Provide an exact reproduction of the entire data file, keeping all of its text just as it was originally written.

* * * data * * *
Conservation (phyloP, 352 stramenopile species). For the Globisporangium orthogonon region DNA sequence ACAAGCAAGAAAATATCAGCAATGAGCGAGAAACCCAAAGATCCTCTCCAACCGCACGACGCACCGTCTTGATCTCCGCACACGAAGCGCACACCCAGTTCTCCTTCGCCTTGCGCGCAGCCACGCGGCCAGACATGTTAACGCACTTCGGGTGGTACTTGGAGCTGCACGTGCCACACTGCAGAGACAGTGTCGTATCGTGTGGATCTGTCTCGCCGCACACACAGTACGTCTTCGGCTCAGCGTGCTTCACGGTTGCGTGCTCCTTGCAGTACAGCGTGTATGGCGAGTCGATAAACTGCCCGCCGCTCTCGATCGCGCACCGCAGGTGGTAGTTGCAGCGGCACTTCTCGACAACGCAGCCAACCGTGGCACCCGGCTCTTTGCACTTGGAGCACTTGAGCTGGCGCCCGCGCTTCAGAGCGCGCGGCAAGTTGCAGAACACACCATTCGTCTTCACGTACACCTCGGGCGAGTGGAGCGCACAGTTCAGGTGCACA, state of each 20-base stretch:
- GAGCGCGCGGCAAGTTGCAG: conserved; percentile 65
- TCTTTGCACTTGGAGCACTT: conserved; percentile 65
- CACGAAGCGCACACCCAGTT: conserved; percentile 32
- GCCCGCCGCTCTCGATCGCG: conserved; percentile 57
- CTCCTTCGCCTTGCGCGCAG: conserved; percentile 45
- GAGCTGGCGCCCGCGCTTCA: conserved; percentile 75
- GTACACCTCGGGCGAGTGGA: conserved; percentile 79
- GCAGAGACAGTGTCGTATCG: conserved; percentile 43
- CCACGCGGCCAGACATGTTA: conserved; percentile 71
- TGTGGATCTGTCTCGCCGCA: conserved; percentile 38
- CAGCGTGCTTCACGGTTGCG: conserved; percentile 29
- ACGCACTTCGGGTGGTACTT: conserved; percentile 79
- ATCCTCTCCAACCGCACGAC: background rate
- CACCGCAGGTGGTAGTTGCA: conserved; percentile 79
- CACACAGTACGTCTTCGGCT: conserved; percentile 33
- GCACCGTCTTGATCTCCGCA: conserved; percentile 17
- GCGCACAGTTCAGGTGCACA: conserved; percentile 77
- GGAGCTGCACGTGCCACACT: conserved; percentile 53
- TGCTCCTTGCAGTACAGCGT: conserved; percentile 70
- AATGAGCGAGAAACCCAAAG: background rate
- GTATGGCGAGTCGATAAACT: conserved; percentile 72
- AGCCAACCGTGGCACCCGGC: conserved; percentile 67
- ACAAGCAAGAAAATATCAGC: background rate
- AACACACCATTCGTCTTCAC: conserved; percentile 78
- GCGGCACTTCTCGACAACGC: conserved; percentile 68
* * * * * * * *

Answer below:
Conservation (phyloP, 352 stramenopile species). For the Globisporangium orthogonon region DNA sequence ACAAGCAAGAAAATATCAGCAATGAGCGAGAAACCCAAAGATCCTCTCCAACCGCACGACGCACCGTCTTGATCTCCGCACACGAAGCGCACACCCAGTTCTCCTTCGCCTTGCGCGCAGCCACGCGGCCAGACATGTTAACGCACTTCGGGTGGTACTTGGAGCTGCACGTGCCACACTGCAGAGACAGTGTCGTATCGTGTGGATCTGTCTCGCCGCACACACAGTACGTCTTCGGCTCAGCGTGCTTCACGGTTGCGTGCTCCTTGCAGTACAGCGTGTATGGCGAGTCGATAAACTGCCCGCCGCTCTCGATCGCGCACCGCAGGTGGTAGTTGCAGCGGCACTTCTCGACAACGCAGCCAACCGTGGCACCCGGCTCTTTGCACTTGGAGCACTTGAGCTGGCGCCCGCGCTTCAGAGCGCGCGGCAAGTTGCAGAACACACCATTCGTCTTCACGTACACCTCGGGCGAGTGGAGCGCACAGTTCAGGTGCACA, state of each 20-base stretch:
- GAGCGCGCGGCAAGTTGCAG: conserved; percentile 65
- TCTTTGCACTTGGAGCACTT: conserved; percentile 65
- CACGAAGCGCACACCCAGTT: conserved; percentile 32
- GCCCGCCGCTCTCGATCGCG: conserved; percentile 57
- CTCCTTCGCCTTGCGCGCAG: conserved; percentile 45
- GAGCTGGCGCCCGCGCTTCA: conserved; percentile 75
- GTACACCTCGGGCGAGTGGA: conserved; percentile 79
- GCAGAGACAGTGTCGTATCG: conserved; percentile 43
- CCACGCGGCCAGACATGTTA: conserved; percentile 71
- TGTGGATCTGTCTCGCCGCA: conserved; percentile 38
- CAGCGTGCTTCACGGTTGCG: conserved; percentile 29
- ACGCACTTCGGGTGGTACTT: conserved; percentile 79
- ATCCTCTCCAACCGCACGAC: background rate
- CACCGCAGGTGGTAGTTGCA: conserved; percentile 79
- CACACAGTACGTCTTCGGCT: conserved; percentile 33
- GCACCGTCTTGATCTCCGCA: conserved; percentile 17
- GCGCACAGTTCAGGTGCACA: conserved; percentile 77
- GGAGCTGCACGTGCCACACT: conserved; percentile 53
- TGCTCCTTGCAGTACAGCGT: conserved; percentile 70
- AATGAGCGAGAAACCCAAAG: background rate
- GTATGGCGAGTCGATAAACT: conserved; percentile 72
- AGCCAACCGTGGCACCCGGC: conserved; percentile 67
- ACAAGCAAGAAAATATCAGC: background rate
- AACACACCATTCGTCTTCAC: conserved; percentile 78
- GCGGCACTTCTCGACAACGC: conserved; percentile 68